I’ve been waiting. It’s been damn near a calendar year since the last Action Bronson album and I have been craving vivid food description, absurd bars and that sweet elegant Queens flow. Once the golden musical time of 11 PM hit, I was laying in my bed, staring at the ceiling, having little idea of what to expect. Only for Dolphins was finally here.
The trills and whistles of dolphins grazed my ears, just as elegantly as the species itself. Birds chirp. Dolphins interact. Action plunged me into a musical underwater journey to the depths of the sea, exploring the unknown. And who is my guide? A pod of thirty dolphins and none other than Mr. Baklava, Prince Charming, or Bam Bam.
On this album, Action orchestrates a beautiful exhibition of musical expertise. He revamped his style the same way he has revamped his body, losing 100 pounds over the past few months with intense workout routines. If I explain the journey, it would say this:
I grasp tightly to the fins of my slimy friends as we descend further to the abyss of the ocean, I imagine it is fifty or so miles off the coast of Coney Island. Each song reflects a stop at not only a different segment of the ocean, but a different segment of Action’s life. Some spots are what seem to be underwater jazz rooms, resembling something New York mobsters would go and take their mistress, and get away from the wife for a bit. Some spots are just reflective anecdotes from Bronson, that are so personal and beautiful that they are only to be shared between you and Bronsoliño himself. And some spots are the actual journey itself, gliding through the water gripping tightly onto the exquisite sea creatures. The journey itself is sometimes the most forgotten part (probably from all the hash and psychedelics you are smoking and consuming along the way).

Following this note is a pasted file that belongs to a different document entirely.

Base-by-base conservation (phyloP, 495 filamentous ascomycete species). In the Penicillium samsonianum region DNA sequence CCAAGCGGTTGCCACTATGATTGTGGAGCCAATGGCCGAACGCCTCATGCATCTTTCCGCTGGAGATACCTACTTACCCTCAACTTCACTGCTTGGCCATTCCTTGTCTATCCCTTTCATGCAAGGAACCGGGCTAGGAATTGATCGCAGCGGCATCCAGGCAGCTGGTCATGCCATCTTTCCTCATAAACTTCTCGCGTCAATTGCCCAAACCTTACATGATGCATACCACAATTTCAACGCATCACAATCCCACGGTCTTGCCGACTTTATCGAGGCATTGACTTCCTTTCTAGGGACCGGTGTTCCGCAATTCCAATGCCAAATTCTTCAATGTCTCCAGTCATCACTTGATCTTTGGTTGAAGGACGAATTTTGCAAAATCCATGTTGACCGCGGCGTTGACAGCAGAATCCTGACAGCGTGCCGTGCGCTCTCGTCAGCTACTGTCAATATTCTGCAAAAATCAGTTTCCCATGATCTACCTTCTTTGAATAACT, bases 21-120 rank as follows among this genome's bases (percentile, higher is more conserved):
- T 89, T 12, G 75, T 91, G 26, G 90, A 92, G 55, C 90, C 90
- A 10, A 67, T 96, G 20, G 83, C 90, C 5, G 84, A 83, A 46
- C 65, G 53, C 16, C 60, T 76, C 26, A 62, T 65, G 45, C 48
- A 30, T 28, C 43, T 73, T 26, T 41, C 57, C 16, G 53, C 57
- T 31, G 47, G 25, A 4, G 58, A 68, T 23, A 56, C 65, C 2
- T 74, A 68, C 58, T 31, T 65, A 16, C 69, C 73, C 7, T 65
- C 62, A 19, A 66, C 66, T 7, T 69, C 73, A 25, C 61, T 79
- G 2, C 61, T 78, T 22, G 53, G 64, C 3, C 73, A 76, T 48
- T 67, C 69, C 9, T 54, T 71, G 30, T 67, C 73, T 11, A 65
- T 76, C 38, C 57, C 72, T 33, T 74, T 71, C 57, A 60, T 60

And while on this journey, you hear some of the most delicate and precise production of Action’s career thus far. The vision is clear and it is completed swiftly. A saxophone solo by Yung Mehico on the opener “Capoeira” or the escalating piano chords on “Vega” foreshadow the utter beauty that is on this album; a mix of Jazz, Blues, and crispy verbiage that would make Shakespeare cry. Action explores the bending of many different genres and cultivates them into his own mess of a cultural buffet.
Unlike many of his other projects, there are many songs that display a lot of concepts that I thought I would never hear from Bronson, probably the most introspective work we have seen to date. For example, on the only Alchemist and Bronson collaboration, “Sergio”, Bronson says the lines:
“Lookin' like your boy just won the lotto
But then drowned every dollar in a bottle (Every single one of them)
And put a bunch of junk (Uh), in his arm and his nose (Uh)
And between his toes (His toes)
'Cause feelin' good's the only thing he knows (Ah, the pain)”
If you are a Bronson fan, obviously using third person isn’t unusual but Action uses it in a way that we usually don’t see: self defamation. He dials in on the struggles with drug use and the life of fame. I’m only used to Action boasting in sheer confidence. But this display is oddly refreshing. It is not only present on “Sergio”, but present in songs like “C12H16N2”(which is the molecular compound for DMT for all the chemistry nerds) where he explains himself having a race with the devil which could have many interpretations. Or even “Marcus Aurelius” where he talks about his new and mature feelings about materialism. These topics show the immense maturity in his music, while still retaining the foundation of what makes Bronson so beloved. These silky smooth jazz piano chords and blaring horns compliment the infrequent soft voice of Mr. Baklava. These tracks really display Action’s versatility and proves the ones who think Action Bronson is just a bus stop rapper are embarrassingly wrong.
But, if sadder stuff isn’t your shit, which isn’t for a lot of people, don’t worry, there is some vintage Bronson drizzled throughout. Future classics like “Splash” mix old Action and New Bronson well. The song was beautifully produced by Samiyam, it mimics a 90’s Jacomo perfume commercial with whiffs of godly wordplay. “Cliff Hanger” contains fire bars and some joyous occasions while roaming New York. Like, let's be honest, name one rapper who could arrange this beautifully savage phrase besides Bro